Two documentaries worth checking out which aired recently, one which was mentioned in my last post, one which I’ve caught up with belatedly.
We take recorded sound so much for granted nowadays. Just turn on the radio and listen and, if you like something just get the CD or download it. It’s easy. Yet take a moment and think what it must have been like without all that, before Thomas Edison recorded his own voice in 1878. Appreciate this amazing invention and watch part one of “Sound of Song” on iPlayer. The three part series continues on BBC4 at 9pm.
Imagine spending £215,000 on a watch? Bargain. How about £30,000 for a facial with golden particles? Well those that can and do spend these amounts trot out the line that their spending helps the rest of us. It is called the “trickle down” effect and successive governments from the 80s onwards have sold us this theory, but does it actually work? Well, there a number of leading economists who say this doesn’t work and the vast majority of us have seen precious little of any trickling down of wealth. Find out how the “non dom” rule has had billionaires flocking to Britain and resulting in us having more billionaires per capita than anywhere else in the world.
Watch “The Super Rich and Us”, a two part documentary which is now available on iPlayer. Part one is repeated on BBC2 this Thursday at 11:20pm (and I assume part two the following week).
As part of BBC4’s Song and Dance season, there is a new documentary which starts tonight called Sound of Song.
Composer and musician Neil Brand looks at how music was recorded and sung, what makes a hit and how it became the soundtrack to our lives. First part of a three part documentary.
BBC4. 9-10pm Fridays.
The always entertaining and informative Lucy Worsley has a new series on BBC4 tonight. This time she’s not on her own though, she is joined by Strictly judge Len Goodman to take us through an intimate history of dance and how dance reflects the history and moral attitudes of the time. Naturally some dancing will be involved and Lucy and Len will be getting into the swing of things by dressing up and doing some of the dances of years gone by, starting with the minuet.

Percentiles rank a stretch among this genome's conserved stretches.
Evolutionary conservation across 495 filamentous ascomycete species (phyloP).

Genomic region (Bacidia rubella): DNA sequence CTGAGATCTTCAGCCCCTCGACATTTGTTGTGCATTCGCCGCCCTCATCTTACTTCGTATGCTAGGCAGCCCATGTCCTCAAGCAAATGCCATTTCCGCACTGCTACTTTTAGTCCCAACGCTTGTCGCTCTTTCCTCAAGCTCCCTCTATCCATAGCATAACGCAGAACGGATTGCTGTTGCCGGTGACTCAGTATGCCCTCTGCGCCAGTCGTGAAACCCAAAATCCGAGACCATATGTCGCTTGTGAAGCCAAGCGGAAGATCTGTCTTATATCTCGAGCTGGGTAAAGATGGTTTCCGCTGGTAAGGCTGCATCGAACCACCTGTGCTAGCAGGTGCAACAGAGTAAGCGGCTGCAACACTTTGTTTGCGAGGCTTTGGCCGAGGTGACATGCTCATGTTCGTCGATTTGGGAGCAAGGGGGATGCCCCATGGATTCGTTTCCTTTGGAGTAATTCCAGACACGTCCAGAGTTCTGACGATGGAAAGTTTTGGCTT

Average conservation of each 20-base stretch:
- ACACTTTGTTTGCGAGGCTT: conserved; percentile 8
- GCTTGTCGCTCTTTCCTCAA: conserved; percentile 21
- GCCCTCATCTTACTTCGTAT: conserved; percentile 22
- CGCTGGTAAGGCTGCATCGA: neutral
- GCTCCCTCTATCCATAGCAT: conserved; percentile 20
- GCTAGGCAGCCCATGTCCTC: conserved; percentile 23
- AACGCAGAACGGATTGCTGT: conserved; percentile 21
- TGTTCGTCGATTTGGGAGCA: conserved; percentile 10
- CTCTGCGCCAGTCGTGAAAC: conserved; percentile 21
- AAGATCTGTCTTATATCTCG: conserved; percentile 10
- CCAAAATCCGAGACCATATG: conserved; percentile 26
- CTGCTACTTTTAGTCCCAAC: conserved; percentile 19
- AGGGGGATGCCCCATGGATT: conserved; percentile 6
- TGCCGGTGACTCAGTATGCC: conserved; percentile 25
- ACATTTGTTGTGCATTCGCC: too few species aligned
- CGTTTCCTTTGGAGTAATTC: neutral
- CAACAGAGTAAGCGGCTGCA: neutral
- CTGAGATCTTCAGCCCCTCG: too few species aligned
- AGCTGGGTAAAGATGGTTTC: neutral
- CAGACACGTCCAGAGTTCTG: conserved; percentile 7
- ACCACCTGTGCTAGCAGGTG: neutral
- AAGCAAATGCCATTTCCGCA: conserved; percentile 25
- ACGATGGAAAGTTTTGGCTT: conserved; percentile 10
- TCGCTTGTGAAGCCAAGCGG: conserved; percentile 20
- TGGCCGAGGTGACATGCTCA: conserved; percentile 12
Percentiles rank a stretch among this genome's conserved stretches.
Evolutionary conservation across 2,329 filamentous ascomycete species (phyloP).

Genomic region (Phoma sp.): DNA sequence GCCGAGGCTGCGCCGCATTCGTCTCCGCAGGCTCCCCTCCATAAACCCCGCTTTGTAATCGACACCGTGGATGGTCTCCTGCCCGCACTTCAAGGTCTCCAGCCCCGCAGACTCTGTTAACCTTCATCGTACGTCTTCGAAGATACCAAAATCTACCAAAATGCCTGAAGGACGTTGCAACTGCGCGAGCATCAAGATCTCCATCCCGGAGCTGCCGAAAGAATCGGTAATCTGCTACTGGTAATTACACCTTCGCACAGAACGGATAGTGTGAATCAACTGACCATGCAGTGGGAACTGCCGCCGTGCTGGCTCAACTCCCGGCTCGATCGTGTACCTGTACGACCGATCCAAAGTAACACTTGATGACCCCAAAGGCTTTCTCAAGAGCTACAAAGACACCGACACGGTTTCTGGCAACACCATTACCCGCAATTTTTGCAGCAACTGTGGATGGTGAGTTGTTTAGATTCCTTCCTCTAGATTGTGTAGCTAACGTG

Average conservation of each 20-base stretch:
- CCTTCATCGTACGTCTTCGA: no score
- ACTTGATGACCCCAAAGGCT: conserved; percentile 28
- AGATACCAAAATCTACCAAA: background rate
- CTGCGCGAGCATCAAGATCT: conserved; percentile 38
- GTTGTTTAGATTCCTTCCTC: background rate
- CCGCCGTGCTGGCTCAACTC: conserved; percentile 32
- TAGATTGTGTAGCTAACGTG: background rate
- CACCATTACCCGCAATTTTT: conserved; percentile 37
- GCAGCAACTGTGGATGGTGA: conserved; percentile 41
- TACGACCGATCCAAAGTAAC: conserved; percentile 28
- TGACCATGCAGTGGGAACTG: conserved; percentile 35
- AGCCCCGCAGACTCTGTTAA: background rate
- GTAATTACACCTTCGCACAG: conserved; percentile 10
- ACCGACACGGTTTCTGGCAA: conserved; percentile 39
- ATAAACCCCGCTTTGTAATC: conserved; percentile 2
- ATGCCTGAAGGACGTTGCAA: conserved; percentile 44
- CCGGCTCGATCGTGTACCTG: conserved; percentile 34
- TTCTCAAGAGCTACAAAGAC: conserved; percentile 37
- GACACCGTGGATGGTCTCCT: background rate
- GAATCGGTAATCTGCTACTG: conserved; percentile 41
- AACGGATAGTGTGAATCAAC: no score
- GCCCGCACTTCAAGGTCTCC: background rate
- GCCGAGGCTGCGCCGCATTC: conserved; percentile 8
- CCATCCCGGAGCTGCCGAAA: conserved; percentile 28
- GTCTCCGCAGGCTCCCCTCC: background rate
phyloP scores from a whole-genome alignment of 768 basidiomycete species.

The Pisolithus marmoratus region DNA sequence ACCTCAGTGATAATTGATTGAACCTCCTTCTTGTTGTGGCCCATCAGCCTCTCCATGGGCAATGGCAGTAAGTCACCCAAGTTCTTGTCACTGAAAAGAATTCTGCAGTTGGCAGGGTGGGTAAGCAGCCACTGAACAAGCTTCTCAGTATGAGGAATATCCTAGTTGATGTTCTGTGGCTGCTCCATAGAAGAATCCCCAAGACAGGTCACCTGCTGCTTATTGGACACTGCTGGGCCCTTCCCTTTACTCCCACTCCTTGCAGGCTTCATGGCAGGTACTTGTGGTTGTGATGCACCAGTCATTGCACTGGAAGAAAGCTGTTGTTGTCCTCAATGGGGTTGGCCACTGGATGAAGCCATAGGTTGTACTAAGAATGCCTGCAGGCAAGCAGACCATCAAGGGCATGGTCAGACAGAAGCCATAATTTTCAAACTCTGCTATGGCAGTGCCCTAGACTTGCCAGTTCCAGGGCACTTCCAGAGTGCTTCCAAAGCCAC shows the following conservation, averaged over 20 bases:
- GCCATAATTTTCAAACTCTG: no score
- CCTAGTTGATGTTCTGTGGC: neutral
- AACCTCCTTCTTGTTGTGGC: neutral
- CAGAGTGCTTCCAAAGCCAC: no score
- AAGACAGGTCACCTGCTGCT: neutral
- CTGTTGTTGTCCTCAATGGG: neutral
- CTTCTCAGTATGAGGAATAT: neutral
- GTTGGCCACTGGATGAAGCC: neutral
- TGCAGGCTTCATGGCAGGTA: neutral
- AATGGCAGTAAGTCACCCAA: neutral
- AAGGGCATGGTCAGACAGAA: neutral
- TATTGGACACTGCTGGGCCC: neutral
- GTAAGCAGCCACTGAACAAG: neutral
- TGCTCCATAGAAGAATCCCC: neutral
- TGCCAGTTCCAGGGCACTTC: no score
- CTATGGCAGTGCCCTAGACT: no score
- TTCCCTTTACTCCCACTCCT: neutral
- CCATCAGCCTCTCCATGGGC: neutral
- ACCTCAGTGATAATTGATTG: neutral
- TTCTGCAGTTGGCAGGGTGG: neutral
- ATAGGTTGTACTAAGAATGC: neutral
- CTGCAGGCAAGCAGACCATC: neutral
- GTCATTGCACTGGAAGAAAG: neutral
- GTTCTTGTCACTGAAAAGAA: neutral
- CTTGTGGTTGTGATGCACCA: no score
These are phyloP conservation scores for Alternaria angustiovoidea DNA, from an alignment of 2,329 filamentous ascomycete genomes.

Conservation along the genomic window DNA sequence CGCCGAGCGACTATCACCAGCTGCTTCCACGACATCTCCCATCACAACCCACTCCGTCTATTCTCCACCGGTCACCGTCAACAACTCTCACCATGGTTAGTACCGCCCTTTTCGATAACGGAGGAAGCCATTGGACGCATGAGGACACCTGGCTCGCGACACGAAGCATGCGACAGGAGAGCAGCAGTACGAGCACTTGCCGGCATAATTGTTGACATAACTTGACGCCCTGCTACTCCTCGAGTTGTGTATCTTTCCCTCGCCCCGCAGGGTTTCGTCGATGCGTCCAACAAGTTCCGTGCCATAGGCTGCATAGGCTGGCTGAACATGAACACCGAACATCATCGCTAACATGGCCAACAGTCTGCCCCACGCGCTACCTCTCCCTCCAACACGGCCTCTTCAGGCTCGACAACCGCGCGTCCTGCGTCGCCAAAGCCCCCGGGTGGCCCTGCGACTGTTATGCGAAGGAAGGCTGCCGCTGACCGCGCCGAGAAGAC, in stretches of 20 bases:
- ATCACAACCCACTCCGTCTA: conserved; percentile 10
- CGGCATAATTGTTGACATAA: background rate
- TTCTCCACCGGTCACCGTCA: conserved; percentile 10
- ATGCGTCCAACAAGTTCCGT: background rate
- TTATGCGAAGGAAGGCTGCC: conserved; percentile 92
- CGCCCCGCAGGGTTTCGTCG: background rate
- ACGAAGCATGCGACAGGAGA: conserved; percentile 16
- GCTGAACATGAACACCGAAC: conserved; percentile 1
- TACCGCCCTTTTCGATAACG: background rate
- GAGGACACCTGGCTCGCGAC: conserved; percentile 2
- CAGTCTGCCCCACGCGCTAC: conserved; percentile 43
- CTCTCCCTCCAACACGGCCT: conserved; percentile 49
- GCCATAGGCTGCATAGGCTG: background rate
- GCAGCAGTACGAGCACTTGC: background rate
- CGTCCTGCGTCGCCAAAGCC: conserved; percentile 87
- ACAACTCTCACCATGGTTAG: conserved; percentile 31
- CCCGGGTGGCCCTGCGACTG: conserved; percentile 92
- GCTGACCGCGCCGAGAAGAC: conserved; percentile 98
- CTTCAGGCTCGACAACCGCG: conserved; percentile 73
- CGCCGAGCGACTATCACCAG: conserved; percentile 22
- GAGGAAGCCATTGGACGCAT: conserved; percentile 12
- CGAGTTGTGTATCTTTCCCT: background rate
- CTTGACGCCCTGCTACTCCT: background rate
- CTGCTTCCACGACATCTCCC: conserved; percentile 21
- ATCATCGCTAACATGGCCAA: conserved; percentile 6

Dancing Cheek to Cheek: An Intimate History of Dance is a three part series starting on BBC4 tonight at 9pm.
Lucy Worsley, historian, writer, and Chief Curator at Historic Royal Palaces is back with another series for BBC4. This time, Lucy (pictured, but now minus trademark hair clip!) turns her attentions on the early George’s of the House of Hanover. It is the tercentenary of the ascension to the throne of George I in 1714.
The First Georgians is a 3 part series on BBC4 on Thursdays at 9pm, with an episode for each of the first 3 George’s.
The first episode has already aired (but on iPlayer) and, as I expected from Ms Worsley, a well presented and informative and most of all interesting programme. We learnt about how, after Queen Anne died childless, the authorities had to look back through the family tree to find a Protestant relative. Britain might have had a Queen Sophia, as she was granddaughter of James I and heir to the throne. She was an intelligent and learned woman and could have been a great Queen but unfortunately she died a month before Queen Anne. The crown fell to her son George. In the rest of the programme, Lucy told us of George’s struggle to be accepted by his new subjects, whilst holding off the threat of a coup by the Catholic potential James III, and his own family’s dysfunctionality, particularly his son, the future George II who had his own rival, and more popular, court.
The series will show us how the Georgians had an impact on the creation of modern Britain.